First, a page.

Below are the first 10 and last 10 pages of uncorrected machine-read text (when available) of this chapter, followed by the top 30 algorithmically extracted key phrases from the chapter as a whole.
Intended to provide our own search engines and external engines with highly rich, chapter-representative searchable text on the opening pages of each chapter. Because it is UNCORRECTED material, please consider the following text as a useful but insufficient proxy for the authoritative book pages.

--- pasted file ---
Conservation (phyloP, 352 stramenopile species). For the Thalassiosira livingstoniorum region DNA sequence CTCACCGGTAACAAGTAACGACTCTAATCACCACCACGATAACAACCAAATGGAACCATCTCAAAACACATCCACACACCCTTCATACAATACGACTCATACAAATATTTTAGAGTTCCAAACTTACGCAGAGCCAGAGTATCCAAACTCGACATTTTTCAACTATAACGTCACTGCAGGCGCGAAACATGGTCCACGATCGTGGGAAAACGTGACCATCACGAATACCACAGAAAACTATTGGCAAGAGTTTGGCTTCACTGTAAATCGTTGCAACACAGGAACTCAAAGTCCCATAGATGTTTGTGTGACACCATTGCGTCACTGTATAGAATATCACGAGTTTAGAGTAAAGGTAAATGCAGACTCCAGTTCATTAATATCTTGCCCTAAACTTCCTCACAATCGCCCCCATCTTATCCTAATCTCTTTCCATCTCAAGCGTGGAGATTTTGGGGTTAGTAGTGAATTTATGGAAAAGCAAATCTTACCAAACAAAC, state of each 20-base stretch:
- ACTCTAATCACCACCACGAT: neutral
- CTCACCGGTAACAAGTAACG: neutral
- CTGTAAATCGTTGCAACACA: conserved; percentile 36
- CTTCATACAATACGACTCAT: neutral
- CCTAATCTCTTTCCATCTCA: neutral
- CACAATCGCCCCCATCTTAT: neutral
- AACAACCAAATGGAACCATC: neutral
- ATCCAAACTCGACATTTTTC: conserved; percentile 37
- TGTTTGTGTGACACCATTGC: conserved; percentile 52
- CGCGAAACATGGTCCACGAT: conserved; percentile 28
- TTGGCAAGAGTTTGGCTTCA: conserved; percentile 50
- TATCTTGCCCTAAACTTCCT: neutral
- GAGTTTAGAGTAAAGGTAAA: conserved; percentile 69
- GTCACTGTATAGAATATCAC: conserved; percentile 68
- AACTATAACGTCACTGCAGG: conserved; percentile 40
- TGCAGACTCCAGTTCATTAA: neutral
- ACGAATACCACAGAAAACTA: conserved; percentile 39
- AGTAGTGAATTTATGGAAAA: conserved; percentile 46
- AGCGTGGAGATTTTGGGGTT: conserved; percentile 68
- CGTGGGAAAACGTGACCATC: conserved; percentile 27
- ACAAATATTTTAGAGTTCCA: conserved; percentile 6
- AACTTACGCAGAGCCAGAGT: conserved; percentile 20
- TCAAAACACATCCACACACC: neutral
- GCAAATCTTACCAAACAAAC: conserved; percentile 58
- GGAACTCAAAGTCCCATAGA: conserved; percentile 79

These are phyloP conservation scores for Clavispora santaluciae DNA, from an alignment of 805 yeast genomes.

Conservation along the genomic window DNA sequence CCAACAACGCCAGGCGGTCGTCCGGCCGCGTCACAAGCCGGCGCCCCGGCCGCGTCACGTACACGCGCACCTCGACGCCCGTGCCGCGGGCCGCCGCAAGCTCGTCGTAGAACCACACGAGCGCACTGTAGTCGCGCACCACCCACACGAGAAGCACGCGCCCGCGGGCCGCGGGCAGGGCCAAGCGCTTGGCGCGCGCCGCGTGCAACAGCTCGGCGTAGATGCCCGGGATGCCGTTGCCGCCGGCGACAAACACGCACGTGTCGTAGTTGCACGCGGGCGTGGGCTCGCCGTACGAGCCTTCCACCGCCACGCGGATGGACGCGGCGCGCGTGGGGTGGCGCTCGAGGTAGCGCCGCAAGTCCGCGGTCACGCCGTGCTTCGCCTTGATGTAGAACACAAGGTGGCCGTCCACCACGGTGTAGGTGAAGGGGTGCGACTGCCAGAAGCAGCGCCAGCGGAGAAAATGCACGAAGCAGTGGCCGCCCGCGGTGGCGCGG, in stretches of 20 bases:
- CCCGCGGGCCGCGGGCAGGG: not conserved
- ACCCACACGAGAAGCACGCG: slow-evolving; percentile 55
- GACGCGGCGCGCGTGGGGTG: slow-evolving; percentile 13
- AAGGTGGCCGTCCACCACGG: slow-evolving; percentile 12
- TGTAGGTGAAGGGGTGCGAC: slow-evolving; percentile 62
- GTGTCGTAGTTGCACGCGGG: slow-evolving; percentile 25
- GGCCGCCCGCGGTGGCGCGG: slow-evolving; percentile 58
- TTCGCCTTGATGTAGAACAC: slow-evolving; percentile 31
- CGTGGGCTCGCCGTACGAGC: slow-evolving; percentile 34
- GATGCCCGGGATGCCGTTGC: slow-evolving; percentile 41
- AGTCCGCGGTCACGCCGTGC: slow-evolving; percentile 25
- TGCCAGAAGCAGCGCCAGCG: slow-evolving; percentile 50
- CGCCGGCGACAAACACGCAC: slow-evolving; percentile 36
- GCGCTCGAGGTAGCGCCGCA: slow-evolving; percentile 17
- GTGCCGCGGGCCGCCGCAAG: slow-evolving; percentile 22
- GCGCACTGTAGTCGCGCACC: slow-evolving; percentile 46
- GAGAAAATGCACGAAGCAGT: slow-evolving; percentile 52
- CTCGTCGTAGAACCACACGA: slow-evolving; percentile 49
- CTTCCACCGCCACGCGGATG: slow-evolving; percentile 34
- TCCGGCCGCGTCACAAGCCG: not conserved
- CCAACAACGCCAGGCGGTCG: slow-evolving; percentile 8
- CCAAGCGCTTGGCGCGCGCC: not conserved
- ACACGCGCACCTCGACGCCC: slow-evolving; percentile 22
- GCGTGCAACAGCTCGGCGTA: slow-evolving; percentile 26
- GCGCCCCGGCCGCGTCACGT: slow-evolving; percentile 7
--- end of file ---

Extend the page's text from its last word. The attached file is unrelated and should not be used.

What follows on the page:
Do not use for reproduction, copying, pasting, or reading; exclusively for search engines.
OCR for page 7